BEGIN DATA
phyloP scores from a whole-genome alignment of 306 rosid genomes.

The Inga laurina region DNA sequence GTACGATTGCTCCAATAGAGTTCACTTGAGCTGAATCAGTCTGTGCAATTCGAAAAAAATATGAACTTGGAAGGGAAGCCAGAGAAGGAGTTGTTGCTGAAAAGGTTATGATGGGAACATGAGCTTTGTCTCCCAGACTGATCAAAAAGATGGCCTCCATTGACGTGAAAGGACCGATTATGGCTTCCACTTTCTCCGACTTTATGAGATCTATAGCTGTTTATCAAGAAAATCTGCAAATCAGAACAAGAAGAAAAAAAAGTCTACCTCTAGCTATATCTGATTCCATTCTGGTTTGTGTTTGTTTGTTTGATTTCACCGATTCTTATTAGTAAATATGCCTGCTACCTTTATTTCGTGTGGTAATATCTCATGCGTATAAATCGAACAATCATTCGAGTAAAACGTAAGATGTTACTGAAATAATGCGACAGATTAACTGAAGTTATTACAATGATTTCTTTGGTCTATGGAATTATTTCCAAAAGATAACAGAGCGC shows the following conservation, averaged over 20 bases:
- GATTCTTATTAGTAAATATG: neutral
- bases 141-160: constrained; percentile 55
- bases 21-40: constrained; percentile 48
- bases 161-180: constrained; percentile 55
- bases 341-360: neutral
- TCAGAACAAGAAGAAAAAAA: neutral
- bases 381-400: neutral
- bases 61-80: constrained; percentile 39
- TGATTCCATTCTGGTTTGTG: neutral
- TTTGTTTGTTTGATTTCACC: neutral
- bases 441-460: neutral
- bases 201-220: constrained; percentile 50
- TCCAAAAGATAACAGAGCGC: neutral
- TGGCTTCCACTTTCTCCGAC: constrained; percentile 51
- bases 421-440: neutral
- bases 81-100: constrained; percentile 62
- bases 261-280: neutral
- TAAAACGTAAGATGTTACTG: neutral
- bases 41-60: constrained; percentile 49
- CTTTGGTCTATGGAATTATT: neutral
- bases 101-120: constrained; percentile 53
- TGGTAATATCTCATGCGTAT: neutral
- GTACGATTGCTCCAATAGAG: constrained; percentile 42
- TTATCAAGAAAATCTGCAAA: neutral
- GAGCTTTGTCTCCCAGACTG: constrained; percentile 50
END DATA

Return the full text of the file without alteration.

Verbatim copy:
phyloP scores from a whole-genome alignment of 306 rosid genomes.

The Inga laurina region DNA sequence GTACGATTGCTCCAATAGAGTTCACTTGAGCTGAATCAGTCTGTGCAATTCGAAAAAAATATGAACTTGGAAGGGAAGCCAGAGAAGGAGTTGTTGCTGAAAAGGTTATGATGGGAACATGAGCTTTGTCTCCCAGACTGATCAAAAAGATGGCCTCCATTGACGTGAAAGGACCGATTATGGCTTCCACTTTCTCCGACTTTATGAGATCTATAGCTGTTTATCAAGAAAATCTGCAAATCAGAACAAGAAGAAAAAAAAGTCTACCTCTAGCTATATCTGATTCCATTCTGGTTTGTGTTTGTTTGTTTGATTTCACCGATTCTTATTAGTAAATATGCCTGCTACCTTTATTTCGTGTGGTAATATCTCATGCGTATAAATCGAACAATCATTCGAGTAAAACGTAAGATGTTACTGAAATAATGCGACAGATTAACTGAAGTTATTACAATGATTTCTTTGGTCTATGGAATTATTTCCAAAAGATAACAGAGCGC shows the following conservation, averaged over 20 bases:
- GATTCTTATTAGTAAATATG: neutral
- bases 141-160: constrained; percentile 55
- bases 21-40: constrained; percentile 48
- bases 161-180: constrained; percentile 55
- bases 341-360: neutral
- TCAGAACAAGAAGAAAAAAA: neutral
- bases 381-400: neutral
- bases 61-80: constrained; percentile 39
- TGATTCCATTCTGGTTTGTG: neutral
- TTTGTTTGTTTGATTTCACC: neutral
- bases 441-460: neutral
- bases 201-220: constrained; percentile 50
- TCCAAAAGATAACAGAGCGC: neutral
- TGGCTTCCACTTTCTCCGAC: constrained; percentile 51
- bases 421-440: neutral
- bases 81-100: constrained; percentile 62
- bases 261-280: neutral
- TAAAACGTAAGATGTTACTG: neutral
- bases 41-60: constrained; percentile 49
- CTTTGGTCTATGGAATTATT: neutral
- bases 101-120: constrained; percentile 53
- TGGTAATATCTCATGCGTAT: neutral
- GTACGATTGCTCCAATAGAG: constrained; percentile 42
- TTATCAAGAAAATCTGCAAA: neutral
- GAGCTTTGTCTCCCAGACTG: constrained; percentile 50